On August 17, 2010, the Supreme Court of Pennsylvania joined a growing number of courts throughout the country in holding that policyholders are not required to reimburse their insurance companies for amounts paid by the insurance company to defend potentially covered claims — even if a court subsequently determines that the insurance company had no obligation to defend its policyholder. The Court's decision in American and Foreign Insurance Company v. Jerry's Sport Center, Inc., 2010 PA. LEXIS 1803 (No. 88 MAP 2008)(August 17, 2010) ("Jerry's Sport Center "), provides policyholders with the critical assurance that, even when a defense is provided pursuant to a reservation of rights letter, Pennsylvania law does not require subsequent reimbursement if there is an ultimate determination that the insurance company is not obligated to defend. The decision also reaffirmed Pennsylvania law maintaining the integrity of the parties' intent, as well as the express terms of an insurance policy, by rejecting an insurance company's efforts to unilaterally alter or rewrite the terms of its policy through its reservation of rights letter.
In Jerry's Sport Center, Royal Insurance Company ("Royal") selected and paid defense counsel to defend its policyholder, Jerry's Sport Center, Inc. Royal provided this defense pursuant to a reservation of rights letter in which Royal attempted to "reserve its right" to be reimbursed for amounts that it paid to defense counsel.
The trial court granted summary judgment in Royal's favor, holding that it had no duty to defend Jerry's Sport Center, Inc., which the Superior Court of Pennsylvania subsequently affirmed. The Superior Court, however, later reversed the trial court's decision that Royal was entitled to reimbursement.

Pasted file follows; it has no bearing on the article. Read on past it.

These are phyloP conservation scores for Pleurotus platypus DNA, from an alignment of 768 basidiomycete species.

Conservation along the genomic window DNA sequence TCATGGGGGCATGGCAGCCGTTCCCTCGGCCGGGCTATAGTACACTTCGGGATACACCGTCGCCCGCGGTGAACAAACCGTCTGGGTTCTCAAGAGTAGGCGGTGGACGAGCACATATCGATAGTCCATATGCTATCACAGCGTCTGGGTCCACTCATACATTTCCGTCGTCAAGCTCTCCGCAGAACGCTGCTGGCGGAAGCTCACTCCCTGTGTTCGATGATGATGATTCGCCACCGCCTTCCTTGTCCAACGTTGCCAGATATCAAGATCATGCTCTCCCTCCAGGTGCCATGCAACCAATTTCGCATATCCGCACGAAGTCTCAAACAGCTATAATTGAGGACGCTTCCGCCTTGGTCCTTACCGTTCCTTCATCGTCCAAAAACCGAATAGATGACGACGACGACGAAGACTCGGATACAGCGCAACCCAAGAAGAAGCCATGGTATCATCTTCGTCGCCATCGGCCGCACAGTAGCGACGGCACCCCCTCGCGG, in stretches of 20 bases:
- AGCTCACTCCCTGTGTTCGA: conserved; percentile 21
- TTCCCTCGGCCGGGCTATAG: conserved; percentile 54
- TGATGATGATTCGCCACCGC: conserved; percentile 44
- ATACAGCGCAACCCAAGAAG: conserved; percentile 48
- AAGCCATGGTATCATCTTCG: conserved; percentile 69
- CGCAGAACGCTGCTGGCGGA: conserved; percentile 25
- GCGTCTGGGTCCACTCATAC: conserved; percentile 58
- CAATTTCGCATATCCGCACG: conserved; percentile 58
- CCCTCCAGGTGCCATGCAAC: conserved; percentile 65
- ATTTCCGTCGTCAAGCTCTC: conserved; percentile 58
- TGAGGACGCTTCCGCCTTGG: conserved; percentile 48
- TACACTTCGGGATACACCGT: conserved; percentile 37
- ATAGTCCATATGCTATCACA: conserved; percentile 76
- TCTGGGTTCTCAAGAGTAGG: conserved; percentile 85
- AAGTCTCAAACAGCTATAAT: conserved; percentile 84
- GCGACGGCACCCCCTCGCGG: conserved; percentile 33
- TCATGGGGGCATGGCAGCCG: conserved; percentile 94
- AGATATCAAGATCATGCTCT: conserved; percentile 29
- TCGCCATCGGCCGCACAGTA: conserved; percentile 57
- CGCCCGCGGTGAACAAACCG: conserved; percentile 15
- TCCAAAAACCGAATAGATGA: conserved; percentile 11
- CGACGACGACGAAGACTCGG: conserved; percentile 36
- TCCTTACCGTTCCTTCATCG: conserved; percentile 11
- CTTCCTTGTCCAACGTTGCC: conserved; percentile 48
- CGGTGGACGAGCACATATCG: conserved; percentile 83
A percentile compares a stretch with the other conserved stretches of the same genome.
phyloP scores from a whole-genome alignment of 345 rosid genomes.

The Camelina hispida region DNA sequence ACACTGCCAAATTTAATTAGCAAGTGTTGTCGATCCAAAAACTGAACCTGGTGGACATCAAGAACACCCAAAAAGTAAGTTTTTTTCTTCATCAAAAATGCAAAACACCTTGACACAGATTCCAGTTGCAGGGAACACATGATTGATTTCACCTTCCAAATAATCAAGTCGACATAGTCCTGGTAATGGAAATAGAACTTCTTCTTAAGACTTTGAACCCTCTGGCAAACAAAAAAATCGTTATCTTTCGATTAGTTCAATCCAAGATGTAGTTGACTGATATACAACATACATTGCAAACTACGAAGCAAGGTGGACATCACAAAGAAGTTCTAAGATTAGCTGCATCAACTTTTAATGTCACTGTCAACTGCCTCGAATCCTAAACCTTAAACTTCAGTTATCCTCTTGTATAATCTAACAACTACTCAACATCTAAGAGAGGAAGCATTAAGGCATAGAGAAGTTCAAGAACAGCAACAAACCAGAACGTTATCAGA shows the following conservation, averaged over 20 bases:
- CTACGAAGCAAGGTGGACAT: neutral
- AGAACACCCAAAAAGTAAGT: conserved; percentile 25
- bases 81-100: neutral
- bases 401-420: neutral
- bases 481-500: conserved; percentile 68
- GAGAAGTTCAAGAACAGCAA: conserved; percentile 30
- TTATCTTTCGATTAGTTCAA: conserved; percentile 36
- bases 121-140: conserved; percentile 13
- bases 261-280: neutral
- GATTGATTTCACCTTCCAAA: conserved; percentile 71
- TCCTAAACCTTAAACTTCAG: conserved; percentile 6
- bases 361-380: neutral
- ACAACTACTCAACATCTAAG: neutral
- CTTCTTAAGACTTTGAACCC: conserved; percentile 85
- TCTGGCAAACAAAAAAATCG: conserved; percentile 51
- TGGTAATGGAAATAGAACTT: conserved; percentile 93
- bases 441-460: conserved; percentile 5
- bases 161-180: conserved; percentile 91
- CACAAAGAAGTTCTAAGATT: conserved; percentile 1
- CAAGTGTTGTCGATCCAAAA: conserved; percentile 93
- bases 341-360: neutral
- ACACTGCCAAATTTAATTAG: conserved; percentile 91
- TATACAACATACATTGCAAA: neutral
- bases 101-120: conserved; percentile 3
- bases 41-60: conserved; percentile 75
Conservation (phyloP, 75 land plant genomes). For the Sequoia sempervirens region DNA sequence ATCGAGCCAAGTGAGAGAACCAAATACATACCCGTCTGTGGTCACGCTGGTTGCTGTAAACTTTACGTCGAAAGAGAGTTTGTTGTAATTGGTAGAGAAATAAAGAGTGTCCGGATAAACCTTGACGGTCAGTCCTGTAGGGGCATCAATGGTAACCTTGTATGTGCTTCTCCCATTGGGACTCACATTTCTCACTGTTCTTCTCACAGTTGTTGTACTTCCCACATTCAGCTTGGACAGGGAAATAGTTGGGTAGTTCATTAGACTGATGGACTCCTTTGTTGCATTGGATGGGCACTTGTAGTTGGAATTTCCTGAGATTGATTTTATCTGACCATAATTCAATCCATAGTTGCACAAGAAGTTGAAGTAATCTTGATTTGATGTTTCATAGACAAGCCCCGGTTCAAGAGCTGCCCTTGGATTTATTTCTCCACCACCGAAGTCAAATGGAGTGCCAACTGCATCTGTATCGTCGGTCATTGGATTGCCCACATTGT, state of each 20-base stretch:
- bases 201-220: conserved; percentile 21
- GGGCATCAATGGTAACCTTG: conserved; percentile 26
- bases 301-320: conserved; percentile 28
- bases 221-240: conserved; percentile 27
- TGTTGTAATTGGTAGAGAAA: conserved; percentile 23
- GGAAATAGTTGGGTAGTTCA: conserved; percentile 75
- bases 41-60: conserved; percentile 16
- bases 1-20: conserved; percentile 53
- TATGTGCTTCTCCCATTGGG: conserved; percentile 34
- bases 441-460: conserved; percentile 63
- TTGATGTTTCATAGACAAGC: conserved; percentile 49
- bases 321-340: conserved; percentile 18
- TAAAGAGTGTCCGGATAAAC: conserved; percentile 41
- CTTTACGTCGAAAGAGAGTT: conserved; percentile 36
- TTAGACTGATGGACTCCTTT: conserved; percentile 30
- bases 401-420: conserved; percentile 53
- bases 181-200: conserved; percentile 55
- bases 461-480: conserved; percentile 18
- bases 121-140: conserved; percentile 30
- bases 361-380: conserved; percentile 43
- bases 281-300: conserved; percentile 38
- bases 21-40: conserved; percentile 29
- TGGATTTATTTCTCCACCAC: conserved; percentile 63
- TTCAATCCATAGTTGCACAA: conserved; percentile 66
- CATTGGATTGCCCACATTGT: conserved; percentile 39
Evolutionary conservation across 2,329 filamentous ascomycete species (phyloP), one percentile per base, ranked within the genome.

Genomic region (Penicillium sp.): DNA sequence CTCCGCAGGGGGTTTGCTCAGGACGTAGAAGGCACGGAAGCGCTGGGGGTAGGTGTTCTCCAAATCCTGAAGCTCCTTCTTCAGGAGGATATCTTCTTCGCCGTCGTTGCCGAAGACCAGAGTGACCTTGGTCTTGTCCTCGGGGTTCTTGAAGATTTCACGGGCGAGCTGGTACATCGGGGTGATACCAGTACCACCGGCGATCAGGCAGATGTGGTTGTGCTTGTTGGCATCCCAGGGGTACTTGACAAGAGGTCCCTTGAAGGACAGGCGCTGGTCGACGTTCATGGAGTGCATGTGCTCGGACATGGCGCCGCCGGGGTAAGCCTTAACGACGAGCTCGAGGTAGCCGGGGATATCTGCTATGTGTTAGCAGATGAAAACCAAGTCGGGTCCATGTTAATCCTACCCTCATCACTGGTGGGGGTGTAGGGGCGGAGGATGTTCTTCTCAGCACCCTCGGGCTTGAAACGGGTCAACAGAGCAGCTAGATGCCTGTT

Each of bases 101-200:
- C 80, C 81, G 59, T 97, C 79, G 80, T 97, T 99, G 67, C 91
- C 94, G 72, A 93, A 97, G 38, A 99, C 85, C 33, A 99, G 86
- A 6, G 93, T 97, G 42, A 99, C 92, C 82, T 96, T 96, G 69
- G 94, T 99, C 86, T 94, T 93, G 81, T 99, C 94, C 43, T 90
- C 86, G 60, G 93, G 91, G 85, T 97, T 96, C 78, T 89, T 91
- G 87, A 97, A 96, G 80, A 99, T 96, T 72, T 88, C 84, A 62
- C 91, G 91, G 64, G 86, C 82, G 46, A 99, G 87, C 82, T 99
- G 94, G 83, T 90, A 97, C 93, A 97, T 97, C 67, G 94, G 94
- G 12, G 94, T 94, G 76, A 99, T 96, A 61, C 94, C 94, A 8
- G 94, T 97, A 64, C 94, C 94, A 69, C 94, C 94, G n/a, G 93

No Right to Reimbursement Unless the Policy Expressly Says So
Affirming the Superior Court, the Supreme Court of Pennsylvania held that an insurance company is not entitled to reimbursement of defense costs simply because it attempts, in a reservation of rights letter, to "reserves the right" to reimbursement. The Court noted that in a reservation of rights letter, the insurance company may only assert defenses and exclusions that are already set forth in the policy, and, therefore, an insurance company cannot assert a "right to reimbursement" that is not expressly contained within the policy.
The Court rejected Royal's contention that the reservation of rights letter created a "contract implied-in-fact" that provided Royal with a right to reimbursement. Highlighting the importance of "preserving the intent of the parties as reflected in the agreed-upon policy terms," the Court stated that allowing an insurance company to assert new rights that are not contained within the policy by simply sending a reservation of rights letter including such purported new rights, "is tantamount to allowing the insurer to extract a unilateral amendment to the insurance contract."
The Court thus held that "where the insurance contract is silent about the insurer's right reimbursement of defense costs, permitting reimbursement of cost the insurer spent exercising its right and duty to defend potentially covered claims prior to a court's determination would be inconsistent with Pennsylvania law."